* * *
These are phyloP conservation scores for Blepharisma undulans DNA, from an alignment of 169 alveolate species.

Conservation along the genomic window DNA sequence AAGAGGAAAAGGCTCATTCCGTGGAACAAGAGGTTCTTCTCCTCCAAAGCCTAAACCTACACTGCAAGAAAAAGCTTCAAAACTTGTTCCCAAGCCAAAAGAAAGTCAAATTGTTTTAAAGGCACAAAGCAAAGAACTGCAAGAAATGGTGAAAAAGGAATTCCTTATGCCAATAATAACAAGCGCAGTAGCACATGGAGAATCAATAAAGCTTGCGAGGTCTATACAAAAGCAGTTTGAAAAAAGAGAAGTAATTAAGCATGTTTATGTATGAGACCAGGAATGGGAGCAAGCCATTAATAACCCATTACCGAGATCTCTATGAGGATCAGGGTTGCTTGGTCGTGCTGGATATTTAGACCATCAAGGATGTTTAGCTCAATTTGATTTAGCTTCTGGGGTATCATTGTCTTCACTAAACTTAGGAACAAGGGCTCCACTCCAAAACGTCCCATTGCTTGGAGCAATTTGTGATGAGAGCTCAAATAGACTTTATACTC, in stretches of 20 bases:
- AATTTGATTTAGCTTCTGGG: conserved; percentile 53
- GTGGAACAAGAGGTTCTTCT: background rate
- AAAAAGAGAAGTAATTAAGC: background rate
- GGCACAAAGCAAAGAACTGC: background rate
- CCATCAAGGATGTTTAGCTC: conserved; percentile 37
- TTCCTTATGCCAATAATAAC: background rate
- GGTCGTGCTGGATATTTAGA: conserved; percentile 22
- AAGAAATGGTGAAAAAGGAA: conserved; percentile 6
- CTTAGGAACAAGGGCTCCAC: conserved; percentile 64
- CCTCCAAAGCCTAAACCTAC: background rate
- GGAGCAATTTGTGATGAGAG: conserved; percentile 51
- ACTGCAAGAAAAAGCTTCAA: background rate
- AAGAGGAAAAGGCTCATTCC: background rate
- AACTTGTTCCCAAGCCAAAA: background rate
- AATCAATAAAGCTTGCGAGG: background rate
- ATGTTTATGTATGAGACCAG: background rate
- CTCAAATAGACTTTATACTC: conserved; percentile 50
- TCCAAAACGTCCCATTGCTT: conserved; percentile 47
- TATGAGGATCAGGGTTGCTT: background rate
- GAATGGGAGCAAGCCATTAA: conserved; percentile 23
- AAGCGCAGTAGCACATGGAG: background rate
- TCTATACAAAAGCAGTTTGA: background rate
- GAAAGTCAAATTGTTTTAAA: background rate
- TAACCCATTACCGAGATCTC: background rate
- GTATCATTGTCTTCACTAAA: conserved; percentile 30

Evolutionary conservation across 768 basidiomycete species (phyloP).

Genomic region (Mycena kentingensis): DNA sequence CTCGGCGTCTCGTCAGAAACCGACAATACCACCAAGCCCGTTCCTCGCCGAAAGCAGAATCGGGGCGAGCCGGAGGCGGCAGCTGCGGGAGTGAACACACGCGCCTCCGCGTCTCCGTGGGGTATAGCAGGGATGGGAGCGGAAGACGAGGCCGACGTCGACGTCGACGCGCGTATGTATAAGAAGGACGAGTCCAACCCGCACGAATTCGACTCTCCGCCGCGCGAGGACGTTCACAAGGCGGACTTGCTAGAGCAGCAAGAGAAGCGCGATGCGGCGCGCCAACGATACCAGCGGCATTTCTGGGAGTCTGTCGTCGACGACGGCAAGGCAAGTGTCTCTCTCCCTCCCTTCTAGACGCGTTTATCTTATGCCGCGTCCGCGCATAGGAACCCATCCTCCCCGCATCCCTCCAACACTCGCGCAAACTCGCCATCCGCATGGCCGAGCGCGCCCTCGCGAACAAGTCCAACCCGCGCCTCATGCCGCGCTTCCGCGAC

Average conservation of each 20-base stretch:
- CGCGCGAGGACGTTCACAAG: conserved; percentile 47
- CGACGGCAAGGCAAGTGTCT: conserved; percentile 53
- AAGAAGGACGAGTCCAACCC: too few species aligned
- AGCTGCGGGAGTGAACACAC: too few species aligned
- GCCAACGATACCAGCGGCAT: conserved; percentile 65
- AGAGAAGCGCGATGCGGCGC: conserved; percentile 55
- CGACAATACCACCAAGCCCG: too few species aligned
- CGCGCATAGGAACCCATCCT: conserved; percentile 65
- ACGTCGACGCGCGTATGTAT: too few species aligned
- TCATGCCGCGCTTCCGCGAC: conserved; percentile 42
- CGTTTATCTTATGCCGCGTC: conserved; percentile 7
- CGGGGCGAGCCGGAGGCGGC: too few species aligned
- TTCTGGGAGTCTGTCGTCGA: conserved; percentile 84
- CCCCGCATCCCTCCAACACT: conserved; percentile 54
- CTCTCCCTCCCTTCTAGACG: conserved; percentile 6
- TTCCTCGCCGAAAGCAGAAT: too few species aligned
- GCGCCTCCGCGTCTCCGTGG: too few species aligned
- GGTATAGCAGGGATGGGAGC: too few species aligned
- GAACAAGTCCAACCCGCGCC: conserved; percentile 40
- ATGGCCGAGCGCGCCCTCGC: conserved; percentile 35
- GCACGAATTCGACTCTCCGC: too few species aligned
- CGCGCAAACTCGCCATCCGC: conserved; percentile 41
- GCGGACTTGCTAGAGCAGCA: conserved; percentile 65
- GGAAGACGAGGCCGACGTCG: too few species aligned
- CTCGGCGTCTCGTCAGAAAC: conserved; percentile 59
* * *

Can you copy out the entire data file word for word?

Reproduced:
These are phyloP conservation scores for Blepharisma undulans DNA, from an alignment of 169 alveolate species.

Conservation along the genomic window DNA sequence AAGAGGAAAAGGCTCATTCCGTGGAACAAGAGGTTCTTCTCCTCCAAAGCCTAAACCTACACTGCAAGAAAAAGCTTCAAAACTTGTTCCCAAGCCAAAAGAAAGTCAAATTGTTTTAAAGGCACAAAGCAAAGAACTGCAAGAAATGGTGAAAAAGGAATTCCTTATGCCAATAATAACAAGCGCAGTAGCACATGGAGAATCAATAAAGCTTGCGAGGTCTATACAAAAGCAGTTTGAAAAAAGAGAAGTAATTAAGCATGTTTATGTATGAGACCAGGAATGGGAGCAAGCCATTAATAACCCATTACCGAGATCTCTATGAGGATCAGGGTTGCTTGGTCGTGCTGGATATTTAGACCATCAAGGATGTTTAGCTCAATTTGATTTAGCTTCTGGGGTATCATTGTCTTCACTAAACTTAGGAACAAGGGCTCCACTCCAAAACGTCCCATTGCTTGGAGCAATTTGTGATGAGAGCTCAAATAGACTTTATACTC, in stretches of 20 bases:
- AATTTGATTTAGCTTCTGGG: conserved; percentile 53
- GTGGAACAAGAGGTTCTTCT: background rate
- AAAAAGAGAAGTAATTAAGC: background rate
- GGCACAAAGCAAAGAACTGC: background rate
- CCATCAAGGATGTTTAGCTC: conserved; percentile 37
- TTCCTTATGCCAATAATAAC: background rate
- GGTCGTGCTGGATATTTAGA: conserved; percentile 22
- AAGAAATGGTGAAAAAGGAA: conserved; percentile 6
- CTTAGGAACAAGGGCTCCAC: conserved; percentile 64
- CCTCCAAAGCCTAAACCTAC: background rate
- GGAGCAATTTGTGATGAGAG: conserved; percentile 51
- ACTGCAAGAAAAAGCTTCAA: background rate
- AAGAGGAAAAGGCTCATTCC: background rate
- AACTTGTTCCCAAGCCAAAA: background rate
- AATCAATAAAGCTTGCGAGG: background rate
- ATGTTTATGTATGAGACCAG: background rate
- CTCAAATAGACTTTATACTC: conserved; percentile 50
- TCCAAAACGTCCCATTGCTT: conserved; percentile 47
- TATGAGGATCAGGGTTGCTT: background rate
- GAATGGGAGCAAGCCATTAA: conserved; percentile 23
- AAGCGCAGTAGCACATGGAG: background rate
- TCTATACAAAAGCAGTTTGA: background rate
- GAAAGTCAAATTGTTTTAAA: background rate
- TAACCCATTACCGAGATCTC: background rate
- GTATCATTGTCTTCACTAAA: conserved; percentile 30

Evolutionary conservation across 768 basidiomycete species (phyloP).

Genomic region (Mycena kentingensis): DNA sequence CTCGGCGTCTCGTCAGAAACCGACAATACCACCAAGCCCGTTCCTCGCCGAAAGCAGAATCGGGGCGAGCCGGAGGCGGCAGCTGCGGGAGTGAACACACGCGCCTCCGCGTCTCCGTGGGGTATAGCAGGGATGGGAGCGGAAGACGAGGCCGACGTCGACGTCGACGCGCGTATGTATAAGAAGGACGAGTCCAACCCGCACGAATTCGACTCTCCGCCGCGCGAGGACGTTCACAAGGCGGACTTGCTAGAGCAGCAAGAGAAGCGCGATGCGGCGCGCCAACGATACCAGCGGCATTTCTGGGAGTCTGTCGTCGACGACGGCAAGGCAAGTGTCTCTCTCCCTCCCTTCTAGACGCGTTTATCTTATGCCGCGTCCGCGCATAGGAACCCATCCTCCCCGCATCCCTCCAACACTCGCGCAAACTCGCCATCCGCATGGCCGAGCGCGCCCTCGCGAACAAGTCCAACCCGCGCCTCATGCCGCGCTTCCGCGAC

Average conservation of each 20-base stretch:
- CGCGCGAGGACGTTCACAAG: conserved; percentile 47
- CGACGGCAAGGCAAGTGTCT: conserved; percentile 53
- AAGAAGGACGAGTCCAACCC: too few species aligned
- AGCTGCGGGAGTGAACACAC: too few species aligned
- GCCAACGATACCAGCGGCAT: conserved; percentile 65
- AGAGAAGCGCGATGCGGCGC: conserved; percentile 55
- CGACAATACCACCAAGCCCG: too few species aligned
- CGCGCATAGGAACCCATCCT: conserved; percentile 65
- ACGTCGACGCGCGTATGTAT: too few species aligned
- TCATGCCGCGCTTCCGCGAC: conserved; percentile 42
- CGTTTATCTTATGCCGCGTC: conserved; percentile 7
- CGGGGCGAGCCGGAGGCGGC: too few species aligned
- TTCTGGGAGTCTGTCGTCGA: conserved; percentile 84
- CCCCGCATCCCTCCAACACT: conserved; percentile 54
- CTCTCCCTCCCTTCTAGACG: conserved; percentile 6
- TTCCTCGCCGAAAGCAGAAT: too few species aligned
- GCGCCTCCGCGTCTCCGTGG: too few species aligned
- GGTATAGCAGGGATGGGAGC: too few species aligned
- GAACAAGTCCAACCCGCGCC: conserved; percentile 40
- ATGGCCGAGCGCGCCCTCGC: conserved; percentile 35
- GCACGAATTCGACTCTCCGC: too few species aligned
- CGCGCAAACTCGCCATCCGC: conserved; percentile 41
- GCGGACTTGCTAGAGCAGCA: conserved; percentile 65
- GGAAGACGAGGCCGACGTCG: too few species aligned
- CTCGGCGTCTCGTCAGAAAC: conserved; percentile 59